US military recruitment struggles as coronavirus closes enlistment stations

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Military recruitment in the U.S. is struggling in the face of the coronavirus threat, recruiters are finding.

The coronavirus quarantines and “shelter-in-place” orders have shut down most recruiting stations across the nation. They have forced recruiters to turn to alternative methods, which are not as effective as in-person, face-to-face recruitment.

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“They usually won’t run away if you’re talking to them in person,” Marine Gunnery Sgt. Kevin Meyer said, noting that if they are online or on the phone, they can just hang up.

“They just stop responding, and the conversation just ends without a conclusion.”

In this image provided by the U.S. Army, recent Army basic combat training graduates have their temperatures taken as they arrive at Fort Lee, Va, on March 31, 2020, after being transported using sterilized buses from Fort Jackson, S.C. (U.S. Army via AP)

In this image provided by the U.S. Army, recent Army basic combat training graduates have their temperatures taken as they arrive at Fort Lee, Va, on March 31, 2020, after being transported using sterilized buses from Fort Jackson, S.C. (U.S. Army via AP)

States have increasingly turned to America’s armed forces for help in combatting the pandemic, but the lack of new recruits means that the services could fall short of their enlistment goals by thousands. If the lockdown drags on, the military could end up pressuring current troops to extend their service in order to maintain readiness.

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“This is going to have somewhat of a corrosive effect on our ability to have the numbers of people that we really need,” said Maj. Gen. Lenny Richoux, director for personnel for the Joint Chiefs of Staff. “The concern, it is growing.”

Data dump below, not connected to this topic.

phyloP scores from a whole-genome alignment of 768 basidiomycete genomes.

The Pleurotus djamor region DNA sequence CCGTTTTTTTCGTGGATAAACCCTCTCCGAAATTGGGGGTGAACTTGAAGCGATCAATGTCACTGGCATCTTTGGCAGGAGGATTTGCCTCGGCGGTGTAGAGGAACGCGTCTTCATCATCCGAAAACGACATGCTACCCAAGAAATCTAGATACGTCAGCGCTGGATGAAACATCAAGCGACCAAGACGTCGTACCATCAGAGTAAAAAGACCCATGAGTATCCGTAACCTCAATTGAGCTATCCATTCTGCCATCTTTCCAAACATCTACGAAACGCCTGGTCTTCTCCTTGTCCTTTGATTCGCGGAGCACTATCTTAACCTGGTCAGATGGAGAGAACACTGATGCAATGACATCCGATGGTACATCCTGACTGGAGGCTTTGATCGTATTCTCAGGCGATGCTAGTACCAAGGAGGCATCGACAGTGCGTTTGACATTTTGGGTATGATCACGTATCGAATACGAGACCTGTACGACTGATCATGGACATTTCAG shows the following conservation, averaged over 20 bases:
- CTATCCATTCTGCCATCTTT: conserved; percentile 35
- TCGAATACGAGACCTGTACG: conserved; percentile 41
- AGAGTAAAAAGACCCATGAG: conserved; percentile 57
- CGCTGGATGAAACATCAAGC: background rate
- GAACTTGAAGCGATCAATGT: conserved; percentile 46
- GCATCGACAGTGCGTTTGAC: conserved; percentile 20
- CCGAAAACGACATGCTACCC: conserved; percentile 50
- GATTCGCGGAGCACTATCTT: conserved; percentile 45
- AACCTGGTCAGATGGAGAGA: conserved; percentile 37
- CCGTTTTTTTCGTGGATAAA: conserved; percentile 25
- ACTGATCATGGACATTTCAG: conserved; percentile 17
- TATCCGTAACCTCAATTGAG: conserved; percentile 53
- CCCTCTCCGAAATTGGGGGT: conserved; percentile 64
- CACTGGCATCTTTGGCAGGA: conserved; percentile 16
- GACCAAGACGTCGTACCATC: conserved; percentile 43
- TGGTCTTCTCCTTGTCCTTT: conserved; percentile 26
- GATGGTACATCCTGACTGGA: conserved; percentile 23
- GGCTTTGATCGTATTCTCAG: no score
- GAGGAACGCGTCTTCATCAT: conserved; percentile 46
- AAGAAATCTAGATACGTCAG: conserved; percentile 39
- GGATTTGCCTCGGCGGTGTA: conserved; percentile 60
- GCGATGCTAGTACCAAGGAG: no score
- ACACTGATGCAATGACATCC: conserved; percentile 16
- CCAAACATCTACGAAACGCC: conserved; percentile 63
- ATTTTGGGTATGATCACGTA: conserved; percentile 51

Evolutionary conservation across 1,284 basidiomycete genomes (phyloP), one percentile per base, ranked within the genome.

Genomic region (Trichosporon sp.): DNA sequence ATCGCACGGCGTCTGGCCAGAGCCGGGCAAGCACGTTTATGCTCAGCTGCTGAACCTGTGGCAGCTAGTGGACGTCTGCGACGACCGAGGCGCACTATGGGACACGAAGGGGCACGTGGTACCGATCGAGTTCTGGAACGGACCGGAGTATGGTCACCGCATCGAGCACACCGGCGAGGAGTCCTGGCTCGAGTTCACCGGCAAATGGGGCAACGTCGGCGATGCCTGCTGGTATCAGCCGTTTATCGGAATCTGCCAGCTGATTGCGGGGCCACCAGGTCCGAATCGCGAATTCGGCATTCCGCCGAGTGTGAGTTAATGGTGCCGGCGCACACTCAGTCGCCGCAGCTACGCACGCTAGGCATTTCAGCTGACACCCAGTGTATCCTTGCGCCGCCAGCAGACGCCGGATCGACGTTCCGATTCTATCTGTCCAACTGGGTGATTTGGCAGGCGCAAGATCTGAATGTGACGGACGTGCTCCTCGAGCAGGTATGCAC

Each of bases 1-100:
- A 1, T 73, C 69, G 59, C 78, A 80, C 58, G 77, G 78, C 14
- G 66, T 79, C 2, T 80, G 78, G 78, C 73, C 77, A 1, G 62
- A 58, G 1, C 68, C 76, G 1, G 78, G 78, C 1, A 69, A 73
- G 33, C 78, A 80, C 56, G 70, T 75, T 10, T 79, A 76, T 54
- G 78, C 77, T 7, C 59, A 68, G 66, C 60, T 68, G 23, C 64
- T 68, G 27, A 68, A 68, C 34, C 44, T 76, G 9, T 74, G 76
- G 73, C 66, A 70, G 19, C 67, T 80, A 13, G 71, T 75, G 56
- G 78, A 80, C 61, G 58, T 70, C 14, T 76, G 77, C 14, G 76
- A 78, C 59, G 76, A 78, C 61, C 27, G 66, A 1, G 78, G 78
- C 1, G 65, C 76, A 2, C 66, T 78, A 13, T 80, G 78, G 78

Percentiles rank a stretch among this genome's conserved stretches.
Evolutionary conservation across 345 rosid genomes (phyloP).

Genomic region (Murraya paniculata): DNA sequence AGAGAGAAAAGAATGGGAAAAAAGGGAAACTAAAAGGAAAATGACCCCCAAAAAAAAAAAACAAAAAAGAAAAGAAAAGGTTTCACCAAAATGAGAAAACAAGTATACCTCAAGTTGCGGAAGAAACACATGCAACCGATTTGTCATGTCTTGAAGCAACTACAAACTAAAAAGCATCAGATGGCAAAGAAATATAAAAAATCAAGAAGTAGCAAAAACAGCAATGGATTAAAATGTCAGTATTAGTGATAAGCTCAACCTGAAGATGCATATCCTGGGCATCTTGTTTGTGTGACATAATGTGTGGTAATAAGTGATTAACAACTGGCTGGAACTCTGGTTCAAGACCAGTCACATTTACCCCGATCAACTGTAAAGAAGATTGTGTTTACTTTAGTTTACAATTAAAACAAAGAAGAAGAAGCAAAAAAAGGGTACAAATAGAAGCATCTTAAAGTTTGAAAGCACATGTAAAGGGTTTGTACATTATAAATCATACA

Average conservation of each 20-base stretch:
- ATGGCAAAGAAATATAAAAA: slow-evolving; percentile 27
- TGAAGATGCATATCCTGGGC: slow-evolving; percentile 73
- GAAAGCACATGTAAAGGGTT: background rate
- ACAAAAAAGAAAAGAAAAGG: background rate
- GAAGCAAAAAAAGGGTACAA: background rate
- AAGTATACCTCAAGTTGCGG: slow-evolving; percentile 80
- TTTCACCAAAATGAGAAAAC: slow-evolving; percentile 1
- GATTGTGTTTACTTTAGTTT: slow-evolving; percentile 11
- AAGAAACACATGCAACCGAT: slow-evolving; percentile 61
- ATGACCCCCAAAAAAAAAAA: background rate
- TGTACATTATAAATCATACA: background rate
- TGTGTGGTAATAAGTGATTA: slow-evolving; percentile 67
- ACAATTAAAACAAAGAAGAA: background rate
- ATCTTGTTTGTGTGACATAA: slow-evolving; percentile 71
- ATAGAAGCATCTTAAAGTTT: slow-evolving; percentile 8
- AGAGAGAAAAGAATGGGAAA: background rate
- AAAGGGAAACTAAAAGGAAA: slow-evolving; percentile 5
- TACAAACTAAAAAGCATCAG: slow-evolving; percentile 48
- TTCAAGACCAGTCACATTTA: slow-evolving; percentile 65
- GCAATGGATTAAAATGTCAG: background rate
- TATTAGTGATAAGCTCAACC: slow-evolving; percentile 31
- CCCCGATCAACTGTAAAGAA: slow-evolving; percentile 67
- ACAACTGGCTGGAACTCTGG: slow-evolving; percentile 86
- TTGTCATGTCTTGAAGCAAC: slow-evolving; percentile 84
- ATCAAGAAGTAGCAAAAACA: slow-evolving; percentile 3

So far, people are too concerned with their own financial and health care worries to consider signing up.

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“We were well ahead of glide path when this thing hit, which is good because it gave us some maneuvering room,” said Maj. Gen. Frank Muth, head of Army Recruiting Command.

“Let’s go in softer,” he said he told recruiters. “Start a dialog. It’s a call to service, a call to the nation. Your nation needs you now. More of that. And then let them come to us.”

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The hope is that the various efforts the military has undertaken to help the nation during the pandemic would drive up interest. The Navy has provided hospital ships USNS Mercy and Comfort, the Army has established field hospitals in Seattle, and the National Guard has provided aid to struggling communities.

Those efforts have happened even as the coronavirus hits the armed forces.

The Navy had a tumultuous week after an outbreak of the virus was reported aboard the USS Theodore Roosevelt. The commanding officer, Capt. Brett Crozier, wrote a letter describing the situation on board. Crozier was later relieved of duty for not following the chain of command after his letter was sent from an unsecure email address and was published in the San Francisco Chronicle.

After testing the sailors on the ship, 155 cases were confirmed among the crew.

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Recruiters have seen rising unemployment as a possible drive for new recruits to join the armed services. This week, reports stated that around 701,000 jobs disappeared in March, unsurprising after nearly 6 million people have now reported for unemployment.

Army Staff Sgt. Bradley Martin, a recruiter in Tampa, said he spoke to a young man who, like many, got laid off because of the pandemic’s economic impact.

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“He was sitting around thinking about his future and said he wanted to do something to be successful,” said Martin, who spoke to the prospect through FaceTime about Army careers and the tuition reimbursement program.

“We ended up having a great conversation.”

The Associated Press contributed to this report.